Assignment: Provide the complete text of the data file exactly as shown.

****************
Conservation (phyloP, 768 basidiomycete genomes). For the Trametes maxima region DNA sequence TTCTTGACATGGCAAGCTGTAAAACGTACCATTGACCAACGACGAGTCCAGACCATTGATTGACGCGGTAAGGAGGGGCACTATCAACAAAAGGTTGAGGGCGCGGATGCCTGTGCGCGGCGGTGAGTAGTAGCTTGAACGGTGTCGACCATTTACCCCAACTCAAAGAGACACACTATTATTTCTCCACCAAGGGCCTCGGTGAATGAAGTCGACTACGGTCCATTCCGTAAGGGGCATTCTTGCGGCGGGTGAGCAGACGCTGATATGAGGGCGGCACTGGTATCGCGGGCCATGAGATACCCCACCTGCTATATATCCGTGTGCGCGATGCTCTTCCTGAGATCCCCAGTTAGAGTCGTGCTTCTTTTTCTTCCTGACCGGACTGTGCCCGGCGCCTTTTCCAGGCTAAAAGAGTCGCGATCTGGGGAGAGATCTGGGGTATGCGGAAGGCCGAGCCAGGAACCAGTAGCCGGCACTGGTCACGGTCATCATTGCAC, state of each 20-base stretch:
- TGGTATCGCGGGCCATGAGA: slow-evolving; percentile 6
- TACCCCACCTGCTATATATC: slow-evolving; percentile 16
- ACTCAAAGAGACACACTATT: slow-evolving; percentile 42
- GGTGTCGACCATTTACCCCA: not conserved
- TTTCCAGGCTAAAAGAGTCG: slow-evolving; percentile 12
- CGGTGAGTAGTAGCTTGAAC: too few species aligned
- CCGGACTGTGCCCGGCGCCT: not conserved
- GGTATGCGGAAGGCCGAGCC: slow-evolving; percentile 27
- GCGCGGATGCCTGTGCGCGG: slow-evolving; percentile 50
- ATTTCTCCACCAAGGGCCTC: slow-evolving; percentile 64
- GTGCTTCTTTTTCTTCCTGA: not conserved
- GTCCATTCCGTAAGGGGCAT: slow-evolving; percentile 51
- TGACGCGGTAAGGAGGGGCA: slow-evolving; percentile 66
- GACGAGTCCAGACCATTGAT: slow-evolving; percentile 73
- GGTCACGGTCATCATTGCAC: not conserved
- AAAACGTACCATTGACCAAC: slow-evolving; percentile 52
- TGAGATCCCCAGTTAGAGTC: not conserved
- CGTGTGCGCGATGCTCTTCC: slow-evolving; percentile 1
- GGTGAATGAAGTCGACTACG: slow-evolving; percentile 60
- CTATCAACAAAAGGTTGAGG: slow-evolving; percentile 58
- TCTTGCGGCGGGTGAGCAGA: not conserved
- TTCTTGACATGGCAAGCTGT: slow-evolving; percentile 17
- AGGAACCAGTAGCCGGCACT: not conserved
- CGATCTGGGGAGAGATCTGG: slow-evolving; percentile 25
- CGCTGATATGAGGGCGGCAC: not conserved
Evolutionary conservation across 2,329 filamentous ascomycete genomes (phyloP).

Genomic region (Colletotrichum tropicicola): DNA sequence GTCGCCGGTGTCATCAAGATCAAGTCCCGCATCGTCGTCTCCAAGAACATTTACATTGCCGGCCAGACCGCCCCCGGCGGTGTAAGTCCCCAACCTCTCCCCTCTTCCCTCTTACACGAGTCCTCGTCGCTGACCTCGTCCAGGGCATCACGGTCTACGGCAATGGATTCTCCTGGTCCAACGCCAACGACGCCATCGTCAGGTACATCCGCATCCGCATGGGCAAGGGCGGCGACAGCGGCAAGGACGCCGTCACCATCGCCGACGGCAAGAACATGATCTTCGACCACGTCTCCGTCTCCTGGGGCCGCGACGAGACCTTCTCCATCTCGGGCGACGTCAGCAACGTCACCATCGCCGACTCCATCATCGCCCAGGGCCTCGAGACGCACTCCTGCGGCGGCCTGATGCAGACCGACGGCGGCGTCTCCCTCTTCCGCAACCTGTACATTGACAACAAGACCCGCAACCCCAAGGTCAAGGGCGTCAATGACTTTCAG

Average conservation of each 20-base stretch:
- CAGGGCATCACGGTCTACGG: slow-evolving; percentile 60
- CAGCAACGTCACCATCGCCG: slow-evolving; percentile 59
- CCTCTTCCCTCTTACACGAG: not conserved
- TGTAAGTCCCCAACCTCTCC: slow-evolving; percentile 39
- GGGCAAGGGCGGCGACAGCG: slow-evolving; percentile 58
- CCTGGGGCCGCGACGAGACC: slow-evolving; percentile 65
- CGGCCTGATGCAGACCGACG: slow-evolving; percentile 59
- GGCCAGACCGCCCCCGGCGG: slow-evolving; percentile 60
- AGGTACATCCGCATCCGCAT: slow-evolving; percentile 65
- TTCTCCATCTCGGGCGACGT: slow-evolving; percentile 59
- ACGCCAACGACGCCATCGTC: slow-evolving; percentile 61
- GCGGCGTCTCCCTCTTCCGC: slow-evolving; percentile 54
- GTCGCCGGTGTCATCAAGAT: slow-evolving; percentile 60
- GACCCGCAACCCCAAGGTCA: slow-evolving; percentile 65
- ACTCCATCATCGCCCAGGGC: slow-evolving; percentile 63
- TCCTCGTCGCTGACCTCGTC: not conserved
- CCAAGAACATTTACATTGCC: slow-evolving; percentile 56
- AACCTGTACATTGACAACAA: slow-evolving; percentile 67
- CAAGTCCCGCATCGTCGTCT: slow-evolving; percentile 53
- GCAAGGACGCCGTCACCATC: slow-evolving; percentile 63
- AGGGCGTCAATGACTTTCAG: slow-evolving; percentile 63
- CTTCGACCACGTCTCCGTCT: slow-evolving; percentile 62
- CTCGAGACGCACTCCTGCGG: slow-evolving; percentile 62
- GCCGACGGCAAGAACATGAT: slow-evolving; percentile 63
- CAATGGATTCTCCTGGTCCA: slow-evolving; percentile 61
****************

Conservation (phyloP, 768 basidiomycete genomes). For the Trametes maxima region DNA sequence TTCTTGACATGGCAAGCTGTAAAACGTACCATTGACCAACGACGAGTCCAGACCATTGATTGACGCGGTAAGGAGGGGCACTATCAACAAAAGGTTGAGGGCGCGGATGCCTGTGCGCGGCGGTGAGTAGTAGCTTGAACGGTGTCGACCATTTACCCCAACTCAAAGAGACACACTATTATTTCTCCACCAAGGGCCTCGGTGAATGAAGTCGACTACGGTCCATTCCGTAAGGGGCATTCTTGCGGCGGGTGAGCAGACGCTGATATGAGGGCGGCACTGGTATCGCGGGCCATGAGATACCCCACCTGCTATATATCCGTGTGCGCGATGCTCTTCCTGAGATCCCCAGTTAGAGTCGTGCTTCTTTTTCTTCCTGACCGGACTGTGCCCGGCGCCTTTTCCAGGCTAAAAGAGTCGCGATCTGGGGAGAGATCTGGGGTATGCGGAAGGCCGAGCCAGGAACCAGTAGCCGGCACTGGTCACGGTCATCATTGCAC, state of each 20-base stretch:
- TGGTATCGCGGGCCATGAGA: slow-evolving; percentile 6
- TACCCCACCTGCTATATATC: slow-evolving; percentile 16
- ACTCAAAGAGACACACTATT: slow-evolving; percentile 42
- GGTGTCGACCATTTACCCCA: not conserved
- TTTCCAGGCTAAAAGAGTCG: slow-evolving; percentile 12
- CGGTGAGTAGTAGCTTGAAC: too few species aligned
- CCGGACTGTGCCCGGCGCCT: not conserved
- GGTATGCGGAAGGCCGAGCC: slow-evolving; percentile 27
- GCGCGGATGCCTGTGCGCGG: slow-evolving; percentile 50
- ATTTCTCCACCAAGGGCCTC: slow-evolving; percentile 64
- GTGCTTCTTTTTCTTCCTGA: not conserved
- GTCCATTCCGTAAGGGGCAT: slow-evolving; percentile 51
- TGACGCGGTAAGGAGGGGCA: slow-evolving; percentile 66
- GACGAGTCCAGACCATTGAT: slow-evolving; percentile 73
- GGTCACGGTCATCATTGCAC: not conserved
- AAAACGTACCATTGACCAAC: slow-evolving; percentile 52
- TGAGATCCCCAGTTAGAGTC: not conserved
- CGTGTGCGCGATGCTCTTCC: slow-evolving; percentile 1
- GGTGAATGAAGTCGACTACG: slow-evolving; percentile 60
- CTATCAACAAAAGGTTGAGG: slow-evolving; percentile 58
- TCTTGCGGCGGGTGAGCAGA: not conserved
- TTCTTGACATGGCAAGCTGT: slow-evolving; percentile 17
- AGGAACCAGTAGCCGGCACT: not conserved
- CGATCTGGGGAGAGATCTGG: slow-evolving; percentile 25
- CGCTGATATGAGGGCGGCAC: not conserved
Evolutionary conservation across 2,329 filamentous ascomycete genomes (phyloP).

Genomic region (Colletotrichum tropicicola): DNA sequence GTCGCCGGTGTCATCAAGATCAAGTCCCGCATCGTCGTCTCCAAGAACATTTACATTGCCGGCCAGACCGCCCCCGGCGGTGTAAGTCCCCAACCTCTCCCCTCTTCCCTCTTACACGAGTCCTCGTCGCTGACCTCGTCCAGGGCATCACGGTCTACGGCAATGGATTCTCCTGGTCCAACGCCAACGACGCCATCGTCAGGTACATCCGCATCCGCATGGGCAAGGGCGGCGACAGCGGCAAGGACGCCGTCACCATCGCCGACGGCAAGAACATGATCTTCGACCACGTCTCCGTCTCCTGGGGCCGCGACGAGACCTTCTCCATCTCGGGCGACGTCAGCAACGTCACCATCGCCGACTCCATCATCGCCCAGGGCCTCGAGACGCACTCCTGCGGCGGCCTGATGCAGACCGACGGCGGCGTCTCCCTCTTCCGCAACCTGTACATTGACAACAAGACCCGCAACCCCAAGGTCAAGGGCGTCAATGACTTTCAG

Average conservation of each 20-base stretch:
- CAGGGCATCACGGTCTACGG: slow-evolving; percentile 60
- CAGCAACGTCACCATCGCCG: slow-evolving; percentile 59
- CCTCTTCCCTCTTACACGAG: not conserved
- TGTAAGTCCCCAACCTCTCC: slow-evolving; percentile 39
- GGGCAAGGGCGGCGACAGCG: slow-evolving; percentile 58
- CCTGGGGCCGCGACGAGACC: slow-evolving; percentile 65
- CGGCCTGATGCAGACCGACG: slow-evolving; percentile 59
- GGCCAGACCGCCCCCGGCGG: slow-evolving; percentile 60
- AGGTACATCCGCATCCGCAT: slow-evolving; percentile 65
- TTCTCCATCTCGGGCGACGT: slow-evolving; percentile 59
- ACGCCAACGACGCCATCGTC: slow-evolving; percentile 61
- GCGGCGTCTCCCTCTTCCGC: slow-evolving; percentile 54
- GTCGCCGGTGTCATCAAGAT: slow-evolving; percentile 60
- GACCCGCAACCCCAAGGTCA: slow-evolving; percentile 65
- ACTCCATCATCGCCCAGGGC: slow-evolving; percentile 63
- TCCTCGTCGCTGACCTCGTC: not conserved
- CCAAGAACATTTACATTGCC: slow-evolving; percentile 56
- AACCTGTACATTGACAACAA: slow-evolving; percentile 67
- CAAGTCCCGCATCGTCGTCT: slow-evolving; percentile 53
- GCAAGGACGCCGTCACCATC: slow-evolving; percentile 63
- AGGGCGTCAATGACTTTCAG: slow-evolving; percentile 63
- CTTCGACCACGTCTCCGTCT: slow-evolving; percentile 62
- CTCGAGACGCACTCCTGCGG: slow-evolving; percentile 62
- GCCGACGGCAAGAACATGAT: slow-evolving; percentile 63
- CAATGGATTCTCCTGGTCCA: slow-evolving; percentile 61